HUBBARD, Neb. (AP) – As the temperature climbed on a humid summer morning, a few anglers and kayakers had a nearly new lake all to themselves.
Just how Justin Jarman likes it.
“It’s a relaxing place, not too many boats out here. The fishing’s good,” said Jarman, of Cedar Bluffs, Nebraska, who said he’s made several trips to the Danish Alps State Recreation Area, which opened two years ago a mile southeast of Hubbard.
One of the newest recreation areas in Nebraska, the 740-acre park, tucked among the hills along Nebraska Highway 35, is still being discovered by new visitors, the Sioux City Journal reported .
Named for the hilly terrain that is reminiscent of the Danish homeland of the immigrants who settled in the area, the park isn’t visible from the road, and visitors must drive a little more than a mile on a gravel county road to get there.
For Jarman, it’s worth the trip.
“I fish here a lot. I duck hunt out here quite a bit in the fall and pheasant hunt here,” he said as he fished recently with friends Cameron Bancroft, of Valentine, Nebraska, and Morgan Keating and Ashten Gibson, both of Wayne, Nebraska.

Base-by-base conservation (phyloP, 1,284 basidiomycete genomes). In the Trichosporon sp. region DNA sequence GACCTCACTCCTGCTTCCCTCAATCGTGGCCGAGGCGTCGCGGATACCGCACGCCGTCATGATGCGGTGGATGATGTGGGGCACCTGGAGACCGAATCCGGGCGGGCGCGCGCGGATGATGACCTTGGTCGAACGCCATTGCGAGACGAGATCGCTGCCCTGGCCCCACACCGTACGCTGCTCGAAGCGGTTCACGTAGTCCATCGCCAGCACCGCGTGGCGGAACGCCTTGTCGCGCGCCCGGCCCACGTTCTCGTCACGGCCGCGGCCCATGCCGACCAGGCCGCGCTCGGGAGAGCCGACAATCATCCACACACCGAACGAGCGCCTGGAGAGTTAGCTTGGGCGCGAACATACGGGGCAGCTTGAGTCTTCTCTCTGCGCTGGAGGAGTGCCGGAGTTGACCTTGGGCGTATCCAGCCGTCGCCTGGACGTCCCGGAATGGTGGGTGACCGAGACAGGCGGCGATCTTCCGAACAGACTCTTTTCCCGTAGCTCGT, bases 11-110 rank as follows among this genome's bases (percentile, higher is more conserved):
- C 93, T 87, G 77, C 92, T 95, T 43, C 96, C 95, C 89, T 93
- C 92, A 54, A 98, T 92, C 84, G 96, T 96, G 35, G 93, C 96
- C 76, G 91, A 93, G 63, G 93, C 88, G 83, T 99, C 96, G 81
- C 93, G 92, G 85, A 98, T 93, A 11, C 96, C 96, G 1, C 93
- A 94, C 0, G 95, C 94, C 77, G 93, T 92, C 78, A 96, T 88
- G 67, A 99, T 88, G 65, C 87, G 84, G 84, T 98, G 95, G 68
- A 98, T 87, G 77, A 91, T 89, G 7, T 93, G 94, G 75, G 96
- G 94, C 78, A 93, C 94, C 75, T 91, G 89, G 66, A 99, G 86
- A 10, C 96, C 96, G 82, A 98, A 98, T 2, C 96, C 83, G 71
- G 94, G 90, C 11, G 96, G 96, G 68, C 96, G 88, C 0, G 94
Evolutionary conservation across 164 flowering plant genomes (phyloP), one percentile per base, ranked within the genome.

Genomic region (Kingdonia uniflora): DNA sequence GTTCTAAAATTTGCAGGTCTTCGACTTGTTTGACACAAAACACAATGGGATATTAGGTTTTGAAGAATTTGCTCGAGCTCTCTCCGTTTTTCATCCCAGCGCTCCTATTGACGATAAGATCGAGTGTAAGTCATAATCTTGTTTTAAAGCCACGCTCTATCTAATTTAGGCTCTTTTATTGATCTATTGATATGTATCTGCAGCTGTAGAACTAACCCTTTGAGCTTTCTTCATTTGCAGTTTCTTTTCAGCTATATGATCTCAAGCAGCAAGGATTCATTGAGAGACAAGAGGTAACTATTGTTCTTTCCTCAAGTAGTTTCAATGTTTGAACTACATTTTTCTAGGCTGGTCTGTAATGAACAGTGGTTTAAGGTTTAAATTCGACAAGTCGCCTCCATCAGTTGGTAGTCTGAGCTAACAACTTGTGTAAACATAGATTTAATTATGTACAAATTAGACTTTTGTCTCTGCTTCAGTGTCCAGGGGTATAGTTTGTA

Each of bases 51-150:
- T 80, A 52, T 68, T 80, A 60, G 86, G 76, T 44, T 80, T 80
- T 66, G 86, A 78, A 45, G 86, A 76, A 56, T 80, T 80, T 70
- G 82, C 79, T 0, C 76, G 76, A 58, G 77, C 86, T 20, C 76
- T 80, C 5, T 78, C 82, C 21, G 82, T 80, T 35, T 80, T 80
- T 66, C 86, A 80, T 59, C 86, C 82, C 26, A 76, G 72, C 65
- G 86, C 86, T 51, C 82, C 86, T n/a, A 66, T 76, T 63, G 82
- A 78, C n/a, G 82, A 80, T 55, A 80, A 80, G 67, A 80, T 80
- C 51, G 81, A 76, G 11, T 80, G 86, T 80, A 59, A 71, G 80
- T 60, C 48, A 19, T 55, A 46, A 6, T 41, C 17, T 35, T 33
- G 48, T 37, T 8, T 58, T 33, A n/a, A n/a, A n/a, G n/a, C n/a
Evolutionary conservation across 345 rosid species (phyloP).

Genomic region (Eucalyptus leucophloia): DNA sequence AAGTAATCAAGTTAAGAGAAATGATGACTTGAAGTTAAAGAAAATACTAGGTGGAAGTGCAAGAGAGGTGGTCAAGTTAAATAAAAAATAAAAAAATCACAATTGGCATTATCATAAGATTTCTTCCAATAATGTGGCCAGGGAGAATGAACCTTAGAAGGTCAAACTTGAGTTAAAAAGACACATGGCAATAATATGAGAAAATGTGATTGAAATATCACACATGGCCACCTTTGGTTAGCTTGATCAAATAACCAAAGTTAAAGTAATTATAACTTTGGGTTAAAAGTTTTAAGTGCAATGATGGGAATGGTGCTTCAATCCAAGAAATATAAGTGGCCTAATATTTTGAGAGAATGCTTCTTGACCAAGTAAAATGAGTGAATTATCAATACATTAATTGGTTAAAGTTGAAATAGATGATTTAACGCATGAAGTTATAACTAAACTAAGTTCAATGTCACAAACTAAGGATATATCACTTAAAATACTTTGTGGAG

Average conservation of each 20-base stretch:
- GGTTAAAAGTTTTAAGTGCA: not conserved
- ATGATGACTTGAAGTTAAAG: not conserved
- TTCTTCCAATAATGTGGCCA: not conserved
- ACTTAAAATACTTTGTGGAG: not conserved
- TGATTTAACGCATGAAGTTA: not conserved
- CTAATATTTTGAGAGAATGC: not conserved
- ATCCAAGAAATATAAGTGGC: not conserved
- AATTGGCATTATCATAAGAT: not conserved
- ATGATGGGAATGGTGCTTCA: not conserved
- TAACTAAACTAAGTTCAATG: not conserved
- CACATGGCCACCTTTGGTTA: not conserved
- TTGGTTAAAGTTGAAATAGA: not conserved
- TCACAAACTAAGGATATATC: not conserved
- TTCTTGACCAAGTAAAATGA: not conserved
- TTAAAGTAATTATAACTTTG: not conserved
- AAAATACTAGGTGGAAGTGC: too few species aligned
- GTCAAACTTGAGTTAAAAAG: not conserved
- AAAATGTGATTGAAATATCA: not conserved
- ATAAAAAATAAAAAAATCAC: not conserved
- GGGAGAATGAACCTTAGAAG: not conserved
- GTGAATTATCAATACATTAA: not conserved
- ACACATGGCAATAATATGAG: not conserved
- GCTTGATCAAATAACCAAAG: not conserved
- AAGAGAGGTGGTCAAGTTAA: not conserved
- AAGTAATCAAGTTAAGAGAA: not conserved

It was the second visit to the lake for Keating and Gibson. Both said it’s a good recreation destination in an area of the state that previously didn’t have much more than farm ponds.
“It’s close to small towns that don’t have a lot of water,” Keating said just after reeling in a bass.
Gibson also liked the handicapped-accessible pier that enables her brother to enjoy fishing from his wheelchair.
Those are just a few of the reasons that Nebraska Game and Parks Commission officials believe the park and lake will, over time, become a popular destination.
“In all typical new areas, we’re trying to get erosion controlled, areas green, trees growing,” said Jeff Fields, Northeast Regional Supervisor for the Game and Parks Commission.
The park had an estimated 34,000 visitors in 2016, its first full year of operation, and parks officials are…